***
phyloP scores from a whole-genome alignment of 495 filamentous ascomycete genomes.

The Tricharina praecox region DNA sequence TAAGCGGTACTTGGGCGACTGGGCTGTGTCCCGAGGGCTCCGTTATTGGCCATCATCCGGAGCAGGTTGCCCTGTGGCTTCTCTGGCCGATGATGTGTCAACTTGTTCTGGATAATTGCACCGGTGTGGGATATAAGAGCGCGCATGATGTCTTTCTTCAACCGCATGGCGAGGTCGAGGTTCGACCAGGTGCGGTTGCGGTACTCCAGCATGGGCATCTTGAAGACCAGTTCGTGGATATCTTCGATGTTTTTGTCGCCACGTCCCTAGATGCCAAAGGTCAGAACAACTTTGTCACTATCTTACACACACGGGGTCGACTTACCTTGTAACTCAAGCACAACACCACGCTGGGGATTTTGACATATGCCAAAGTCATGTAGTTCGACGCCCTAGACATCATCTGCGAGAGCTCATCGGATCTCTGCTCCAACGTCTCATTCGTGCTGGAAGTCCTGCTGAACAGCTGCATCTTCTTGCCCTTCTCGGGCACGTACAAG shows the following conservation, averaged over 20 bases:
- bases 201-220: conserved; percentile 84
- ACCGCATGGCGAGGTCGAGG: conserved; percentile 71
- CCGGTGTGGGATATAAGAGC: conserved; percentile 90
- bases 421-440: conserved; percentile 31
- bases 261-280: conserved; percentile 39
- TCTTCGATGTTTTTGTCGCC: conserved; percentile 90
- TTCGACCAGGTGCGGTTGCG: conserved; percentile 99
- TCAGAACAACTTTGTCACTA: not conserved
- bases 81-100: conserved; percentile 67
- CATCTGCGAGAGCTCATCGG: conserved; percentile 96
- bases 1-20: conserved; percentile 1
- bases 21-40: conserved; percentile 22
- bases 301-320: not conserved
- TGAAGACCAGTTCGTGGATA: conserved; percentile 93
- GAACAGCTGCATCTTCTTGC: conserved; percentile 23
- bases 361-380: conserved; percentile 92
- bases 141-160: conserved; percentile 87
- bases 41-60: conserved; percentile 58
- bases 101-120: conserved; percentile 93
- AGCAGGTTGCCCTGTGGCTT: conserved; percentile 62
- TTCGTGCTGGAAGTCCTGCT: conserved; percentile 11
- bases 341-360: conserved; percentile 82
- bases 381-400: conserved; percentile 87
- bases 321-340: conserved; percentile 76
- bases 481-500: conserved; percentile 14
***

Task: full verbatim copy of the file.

phyloP scores from a whole-genome alignment of 495 filamentous ascomycete genomes.

The Tricharina praecox region DNA sequence TAAGCGGTACTTGGGCGACTGGGCTGTGTCCCGAGGGCTCCGTTATTGGCCATCATCCGGAGCAGGTTGCCCTGTGGCTTCTCTGGCCGATGATGTGTCAACTTGTTCTGGATAATTGCACCGGTGTGGGATATAAGAGCGCGCATGATGTCTTTCTTCAACCGCATGGCGAGGTCGAGGTTCGACCAGGTGCGGTTGCGGTACTCCAGCATGGGCATCTTGAAGACCAGTTCGTGGATATCTTCGATGTTTTTGTCGCCACGTCCCTAGATGCCAAAGGTCAGAACAACTTTGTCACTATCTTACACACACGGGGTCGACTTACCTTGTAACTCAAGCACAACACCACGCTGGGGATTTTGACATATGCCAAAGTCATGTAGTTCGACGCCCTAGACATCATCTGCGAGAGCTCATCGGATCTCTGCTCCAACGTCTCATTCGTGCTGGAAGTCCTGCTGAACAGCTGCATCTTCTTGCCCTTCTCGGGCACGTACAAG shows the following conservation, averaged over 20 bases:
- bases 201-220: conserved; percentile 84
- ACCGCATGGCGAGGTCGAGG: conserved; percentile 71
- CCGGTGTGGGATATAAGAGC: conserved; percentile 90
- bases 421-440: conserved; percentile 31
- bases 261-280: conserved; percentile 39
- TCTTCGATGTTTTTGTCGCC: conserved; percentile 90
- TTCGACCAGGTGCGGTTGCG: conserved; percentile 99
- TCAGAACAACTTTGTCACTA: not conserved
- bases 81-100: conserved; percentile 67
- CATCTGCGAGAGCTCATCGG: conserved; percentile 96
- bases 1-20: conserved; percentile 1
- bases 21-40: conserved; percentile 22
- bases 301-320: not conserved
- TGAAGACCAGTTCGTGGATA: conserved; percentile 93
- GAACAGCTGCATCTTCTTGC: conserved; percentile 23
- bases 361-380: conserved; percentile 92
- bases 141-160: conserved; percentile 87
- bases 41-60: conserved; percentile 58
- bases 101-120: conserved; percentile 93
- AGCAGGTTGCCCTGTGGCTT: conserved; percentile 62
- TTCGTGCTGGAAGTCCTGCT: conserved; percentile 11
- bases 341-360: conserved; percentile 82
- bases 381-400: conserved; percentile 87
- bases 321-340: conserved; percentile 76
- bases 481-500: conserved; percentile 14